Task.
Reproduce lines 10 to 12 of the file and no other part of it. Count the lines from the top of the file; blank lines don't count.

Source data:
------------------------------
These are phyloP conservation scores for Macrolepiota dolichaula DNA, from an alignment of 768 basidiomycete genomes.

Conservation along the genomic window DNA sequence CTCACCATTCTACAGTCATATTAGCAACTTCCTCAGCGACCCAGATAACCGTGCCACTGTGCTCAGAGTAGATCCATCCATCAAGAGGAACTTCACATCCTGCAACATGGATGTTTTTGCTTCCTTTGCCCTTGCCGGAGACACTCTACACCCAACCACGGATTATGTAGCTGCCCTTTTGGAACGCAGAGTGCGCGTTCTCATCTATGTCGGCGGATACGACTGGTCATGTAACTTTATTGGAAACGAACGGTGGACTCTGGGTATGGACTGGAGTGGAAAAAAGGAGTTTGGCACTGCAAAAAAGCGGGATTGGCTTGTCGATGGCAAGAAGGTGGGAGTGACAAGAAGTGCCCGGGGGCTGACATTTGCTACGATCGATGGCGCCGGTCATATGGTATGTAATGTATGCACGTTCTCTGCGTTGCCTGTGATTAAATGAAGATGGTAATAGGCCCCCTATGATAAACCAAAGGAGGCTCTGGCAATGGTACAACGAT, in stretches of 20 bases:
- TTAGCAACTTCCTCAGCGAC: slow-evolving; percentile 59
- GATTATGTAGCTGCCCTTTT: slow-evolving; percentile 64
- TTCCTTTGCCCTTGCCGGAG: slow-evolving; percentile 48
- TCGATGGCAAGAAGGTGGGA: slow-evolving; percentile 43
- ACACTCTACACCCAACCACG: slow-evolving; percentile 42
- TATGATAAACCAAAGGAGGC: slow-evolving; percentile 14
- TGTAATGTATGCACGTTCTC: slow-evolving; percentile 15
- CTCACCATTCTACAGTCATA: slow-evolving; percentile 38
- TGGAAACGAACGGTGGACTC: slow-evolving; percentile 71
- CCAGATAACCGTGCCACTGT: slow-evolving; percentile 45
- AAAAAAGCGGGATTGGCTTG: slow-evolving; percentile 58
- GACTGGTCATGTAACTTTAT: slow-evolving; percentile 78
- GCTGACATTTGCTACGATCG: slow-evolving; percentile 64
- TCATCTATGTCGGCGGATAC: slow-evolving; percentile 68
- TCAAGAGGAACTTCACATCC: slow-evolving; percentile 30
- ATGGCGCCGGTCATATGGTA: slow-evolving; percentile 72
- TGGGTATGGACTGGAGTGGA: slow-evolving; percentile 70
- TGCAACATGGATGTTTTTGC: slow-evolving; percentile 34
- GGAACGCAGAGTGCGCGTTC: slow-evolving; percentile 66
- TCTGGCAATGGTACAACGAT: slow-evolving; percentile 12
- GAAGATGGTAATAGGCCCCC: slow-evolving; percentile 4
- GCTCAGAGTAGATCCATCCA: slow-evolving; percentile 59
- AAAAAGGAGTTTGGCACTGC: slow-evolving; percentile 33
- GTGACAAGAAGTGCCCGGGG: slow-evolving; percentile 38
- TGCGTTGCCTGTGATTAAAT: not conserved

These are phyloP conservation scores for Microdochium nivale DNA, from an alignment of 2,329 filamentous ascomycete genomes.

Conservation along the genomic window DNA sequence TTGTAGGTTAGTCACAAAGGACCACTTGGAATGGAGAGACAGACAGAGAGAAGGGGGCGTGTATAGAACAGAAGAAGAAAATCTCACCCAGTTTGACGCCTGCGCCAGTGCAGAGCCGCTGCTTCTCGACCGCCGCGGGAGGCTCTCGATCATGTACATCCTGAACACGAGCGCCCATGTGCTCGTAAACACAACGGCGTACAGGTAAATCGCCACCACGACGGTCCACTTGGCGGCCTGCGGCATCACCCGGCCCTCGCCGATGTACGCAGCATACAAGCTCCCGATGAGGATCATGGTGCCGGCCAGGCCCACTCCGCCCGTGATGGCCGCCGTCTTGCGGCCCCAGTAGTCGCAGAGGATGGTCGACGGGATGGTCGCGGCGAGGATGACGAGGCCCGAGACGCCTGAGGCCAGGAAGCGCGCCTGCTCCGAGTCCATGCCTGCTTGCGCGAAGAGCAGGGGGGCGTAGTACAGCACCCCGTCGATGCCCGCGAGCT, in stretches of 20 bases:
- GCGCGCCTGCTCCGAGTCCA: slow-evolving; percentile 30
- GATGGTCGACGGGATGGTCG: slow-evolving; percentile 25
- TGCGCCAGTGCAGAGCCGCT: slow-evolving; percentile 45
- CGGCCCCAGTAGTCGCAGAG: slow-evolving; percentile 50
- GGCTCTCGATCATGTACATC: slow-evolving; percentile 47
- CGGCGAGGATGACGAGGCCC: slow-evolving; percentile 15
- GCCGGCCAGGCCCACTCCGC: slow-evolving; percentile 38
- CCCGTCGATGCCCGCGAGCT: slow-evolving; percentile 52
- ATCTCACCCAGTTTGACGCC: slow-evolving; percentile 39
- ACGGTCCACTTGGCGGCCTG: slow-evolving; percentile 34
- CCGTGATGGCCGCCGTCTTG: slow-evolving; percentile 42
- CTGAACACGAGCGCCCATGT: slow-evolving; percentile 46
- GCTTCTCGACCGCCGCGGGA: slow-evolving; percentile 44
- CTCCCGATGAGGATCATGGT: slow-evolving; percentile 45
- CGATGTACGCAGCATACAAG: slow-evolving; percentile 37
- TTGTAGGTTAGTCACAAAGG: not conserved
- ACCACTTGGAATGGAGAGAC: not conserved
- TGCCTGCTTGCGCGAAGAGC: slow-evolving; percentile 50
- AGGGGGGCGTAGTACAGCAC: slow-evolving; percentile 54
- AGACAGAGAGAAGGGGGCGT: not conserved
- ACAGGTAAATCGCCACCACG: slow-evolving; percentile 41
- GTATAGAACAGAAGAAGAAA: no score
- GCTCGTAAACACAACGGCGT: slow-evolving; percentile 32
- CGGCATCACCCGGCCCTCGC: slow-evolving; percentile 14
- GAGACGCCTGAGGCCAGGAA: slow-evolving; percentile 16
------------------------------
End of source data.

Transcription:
- CTCACCATTCTACAGTCATA: slow-evolving; percentile 38
- TGGAAACGAACGGTGGACTC: slow-evolving; percentile 71
- CCAGATAACCGTGCCACTGT: slow-evolving; percentile 45